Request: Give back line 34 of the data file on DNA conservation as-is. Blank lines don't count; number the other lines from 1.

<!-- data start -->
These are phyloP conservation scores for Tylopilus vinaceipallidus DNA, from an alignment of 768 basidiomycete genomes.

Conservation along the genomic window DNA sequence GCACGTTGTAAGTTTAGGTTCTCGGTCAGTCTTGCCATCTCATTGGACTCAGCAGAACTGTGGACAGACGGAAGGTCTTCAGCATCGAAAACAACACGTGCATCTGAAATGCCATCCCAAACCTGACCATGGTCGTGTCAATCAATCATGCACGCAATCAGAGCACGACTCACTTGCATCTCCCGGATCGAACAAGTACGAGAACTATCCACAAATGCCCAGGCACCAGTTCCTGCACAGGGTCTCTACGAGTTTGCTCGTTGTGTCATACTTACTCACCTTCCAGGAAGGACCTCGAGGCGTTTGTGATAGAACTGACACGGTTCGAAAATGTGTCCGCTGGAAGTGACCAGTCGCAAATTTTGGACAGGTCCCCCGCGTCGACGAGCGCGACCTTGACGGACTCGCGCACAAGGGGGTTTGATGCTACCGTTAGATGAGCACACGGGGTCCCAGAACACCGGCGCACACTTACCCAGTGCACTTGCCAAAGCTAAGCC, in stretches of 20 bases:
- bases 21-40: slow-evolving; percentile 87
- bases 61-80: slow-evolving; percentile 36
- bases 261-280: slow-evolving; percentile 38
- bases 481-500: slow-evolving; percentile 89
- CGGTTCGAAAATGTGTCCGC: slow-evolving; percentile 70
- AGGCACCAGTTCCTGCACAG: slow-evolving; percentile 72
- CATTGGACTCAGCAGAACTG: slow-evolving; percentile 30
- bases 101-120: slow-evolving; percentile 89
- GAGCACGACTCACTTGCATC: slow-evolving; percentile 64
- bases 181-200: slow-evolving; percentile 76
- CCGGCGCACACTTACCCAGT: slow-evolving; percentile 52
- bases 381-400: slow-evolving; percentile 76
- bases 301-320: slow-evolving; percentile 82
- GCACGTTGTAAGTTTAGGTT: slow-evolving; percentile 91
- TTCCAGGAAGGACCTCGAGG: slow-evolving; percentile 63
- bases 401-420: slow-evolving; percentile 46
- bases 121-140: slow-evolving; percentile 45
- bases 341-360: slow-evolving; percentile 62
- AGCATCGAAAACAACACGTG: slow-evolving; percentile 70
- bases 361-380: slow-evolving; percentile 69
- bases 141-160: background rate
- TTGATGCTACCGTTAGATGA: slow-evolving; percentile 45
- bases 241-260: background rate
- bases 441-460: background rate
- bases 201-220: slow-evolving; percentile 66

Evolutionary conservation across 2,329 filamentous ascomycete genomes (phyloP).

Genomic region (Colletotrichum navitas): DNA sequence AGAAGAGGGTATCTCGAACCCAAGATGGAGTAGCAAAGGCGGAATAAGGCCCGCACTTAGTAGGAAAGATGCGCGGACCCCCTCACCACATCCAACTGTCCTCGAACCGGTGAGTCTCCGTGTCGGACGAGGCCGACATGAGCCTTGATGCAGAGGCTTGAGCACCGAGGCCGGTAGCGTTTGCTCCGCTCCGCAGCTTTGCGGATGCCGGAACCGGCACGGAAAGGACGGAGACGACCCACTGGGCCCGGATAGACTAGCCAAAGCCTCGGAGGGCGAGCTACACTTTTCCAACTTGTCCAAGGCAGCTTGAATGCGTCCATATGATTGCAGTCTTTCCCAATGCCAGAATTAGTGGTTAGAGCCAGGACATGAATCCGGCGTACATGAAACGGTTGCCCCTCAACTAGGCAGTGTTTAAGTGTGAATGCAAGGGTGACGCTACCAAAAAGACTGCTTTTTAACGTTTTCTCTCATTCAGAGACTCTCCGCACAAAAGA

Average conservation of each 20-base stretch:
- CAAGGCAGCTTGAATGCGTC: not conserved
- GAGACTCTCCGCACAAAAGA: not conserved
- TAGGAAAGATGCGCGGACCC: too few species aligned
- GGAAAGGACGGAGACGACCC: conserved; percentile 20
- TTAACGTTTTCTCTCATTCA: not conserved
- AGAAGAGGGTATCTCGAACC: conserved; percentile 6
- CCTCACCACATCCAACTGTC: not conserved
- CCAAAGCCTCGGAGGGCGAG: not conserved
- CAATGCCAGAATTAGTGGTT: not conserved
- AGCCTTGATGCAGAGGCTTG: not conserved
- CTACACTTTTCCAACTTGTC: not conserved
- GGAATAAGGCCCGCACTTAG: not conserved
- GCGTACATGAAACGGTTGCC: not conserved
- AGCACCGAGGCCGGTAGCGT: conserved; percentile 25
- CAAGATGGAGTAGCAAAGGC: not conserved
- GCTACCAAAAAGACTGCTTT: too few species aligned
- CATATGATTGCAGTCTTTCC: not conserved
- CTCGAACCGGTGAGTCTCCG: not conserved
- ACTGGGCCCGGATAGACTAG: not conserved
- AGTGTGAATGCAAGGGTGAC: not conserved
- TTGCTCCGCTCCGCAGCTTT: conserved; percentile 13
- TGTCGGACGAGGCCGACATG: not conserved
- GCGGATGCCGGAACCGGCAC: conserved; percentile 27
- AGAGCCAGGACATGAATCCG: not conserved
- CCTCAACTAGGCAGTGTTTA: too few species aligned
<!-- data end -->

- GGAAAGGACGGAGACGACCC: conserved; percentile 20